Over the course of the day are you on the phone and exchanging emails with prospects that lead you nowhere? Wouldn’t it be nice to know sooner than later which ones were worth pursuing? In this article we outline six sales skills that will help you spot likely buyers and advice for leading them through the sale. And don’t forget, like Tom Hopkin’s said, the buyer’s “no” might have started with you.
1. Vetting for qualified candidates
You likely have a rough picture of your most likely buyer, but do you have a specific profile? If not, now’s the time to put one together.
Look back over your last ten sales and write down (or type out) 10 key characteristics of buyers who actually signed on the dotted line. Then compare buyers against one another. Chances are you’ll see a few trends that will crystalize exactly the type of persona who actually makes a purchase. Once you have a handle on who actually closes sales you can much more effectively vet incoming leads and identify if they are prospects worth pursuing or not. Corey Eridon over at Hubspot wrote a great article about developing your buyer personas.
In Base, it’s easy to spot your recent customers. The Sales by Account report identifies the customers who are bringing you the most revenue. You can see your customers broken down by total sales, and sort by a custom date range. Even though Apple was your biggest client in 2012, are they also your biggest client in 2013? How can you retain your largest clients and get more clients like them? This report will help you build strategies to do so.
2. Get clear on what problem you are solving
People love to talk about themselves and sales companies are not immune to this trend. All too often internal sales training hits hard on company history, product features and successes – the trouble with this is that nobody cares. Your prospects put very little value in your founders’ founding story or your industry. They care about their problems and their company and the pain points they are trying to soothe. Focus on that. You’ll make a much more convincing pitch if illustrate the trouble you know, see or can guess they are having and show them exactly how your product will make them more successful and less stressed. Mark Suster wrote a great article recently on Inc.com about how to identify your client’s pain points. Fast Company also tackled the same issue from a product standpoint.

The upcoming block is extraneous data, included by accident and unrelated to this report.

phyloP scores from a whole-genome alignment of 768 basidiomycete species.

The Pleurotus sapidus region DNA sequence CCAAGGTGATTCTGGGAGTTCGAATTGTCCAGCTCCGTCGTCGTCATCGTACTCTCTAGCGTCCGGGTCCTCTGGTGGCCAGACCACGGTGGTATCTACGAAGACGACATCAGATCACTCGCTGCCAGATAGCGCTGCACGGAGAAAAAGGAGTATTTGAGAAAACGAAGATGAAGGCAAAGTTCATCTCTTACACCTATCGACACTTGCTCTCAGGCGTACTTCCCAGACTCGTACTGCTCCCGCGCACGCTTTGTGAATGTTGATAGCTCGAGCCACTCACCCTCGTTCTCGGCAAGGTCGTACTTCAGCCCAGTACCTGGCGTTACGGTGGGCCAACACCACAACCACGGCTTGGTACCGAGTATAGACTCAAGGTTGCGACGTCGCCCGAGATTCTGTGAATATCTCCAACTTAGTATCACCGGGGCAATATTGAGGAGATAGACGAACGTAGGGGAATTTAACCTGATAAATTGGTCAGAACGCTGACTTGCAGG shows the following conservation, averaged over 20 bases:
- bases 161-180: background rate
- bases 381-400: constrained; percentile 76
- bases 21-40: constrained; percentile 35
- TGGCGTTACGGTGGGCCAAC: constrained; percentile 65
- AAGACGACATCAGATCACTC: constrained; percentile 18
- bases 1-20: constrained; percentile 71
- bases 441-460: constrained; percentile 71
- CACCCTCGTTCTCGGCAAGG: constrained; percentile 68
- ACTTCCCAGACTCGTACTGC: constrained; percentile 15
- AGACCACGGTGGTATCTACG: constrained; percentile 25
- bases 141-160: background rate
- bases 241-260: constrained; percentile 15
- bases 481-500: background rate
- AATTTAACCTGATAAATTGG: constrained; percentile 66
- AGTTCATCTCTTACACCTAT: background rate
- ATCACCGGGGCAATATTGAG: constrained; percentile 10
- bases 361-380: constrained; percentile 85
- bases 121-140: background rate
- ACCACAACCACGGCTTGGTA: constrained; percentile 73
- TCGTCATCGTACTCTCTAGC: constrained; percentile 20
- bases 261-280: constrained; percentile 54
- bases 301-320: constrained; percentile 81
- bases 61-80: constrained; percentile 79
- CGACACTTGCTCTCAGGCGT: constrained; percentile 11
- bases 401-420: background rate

3. Get comfortable on the phone
The painful truth of sales is that you will always make more calls than will ever get answered. Get comfortable with it. When you get sent to voicemail five times in a row it is easy to stick to rote, impersonal scripts while you let the answering service know you called. Resist this temptation. People often don’t answer because they like to be in control of a situation, not because they don’t want to hear from you. Get good at leaving upbeat and informative messages that have a personal touch.
One way to gage how productive you are on the phone is with the Call Count report in Base. It tracks call volume broken down by user so you can see how you stack up compared to your other sales reps. You can see the optimal number of daily calls that lead to actual deals so you know if you’re reaching out to enough prospects or not. You’ll notice a blue dotted line down the middle of the report. This represents the average number of calls placed for the given time frame.
4. Prettify your presentations
You know that your prospects don’t want to hear a self-aggrandizing sales pitch, but do you know what they do want hear? Presentations are part and parcel of a successful sales program, make yours count. We put together tips on adding polish to your presentations here. But content matters as much looks so be sure to enrich your presentations with detailed stories and examples that your listener can relate to. Again, sales are made when you’ve convinced the buyer your product will solve their problem not when you’ve made your point about past success.
5. Flip the script
Now that you have focused your pitch on the problems your product solves, it is time to empower your prospect to solve it. Rather than leaning on what you can do for a client, ask the prospect what they are going to do now that they know their options. This small pivot takes the burden off of you and places the responsibility for making the decision back where it rightfully belongs – with the decision maker. Anthony Iannarino wrote a great post about how to find the decision maker.
6. Capture Data
After you’ve nailed your sale, make sure you capture it in your CRM or sales productivity platform. Keep track of those non-sales too. Memories fade over the weeks and months and you must use an organizational system to keep your facts straight. By keeping your CRM up-to-date you have the material you need to keep your prospect profile accurate and the details necessary for crafting sales stories. And you have all the emails, phone numbers and LinkedIn profiles you can handle in one convenient-to-use place. Organization goes a long way towards long-term success.
What other selling skills do you need to improve this year?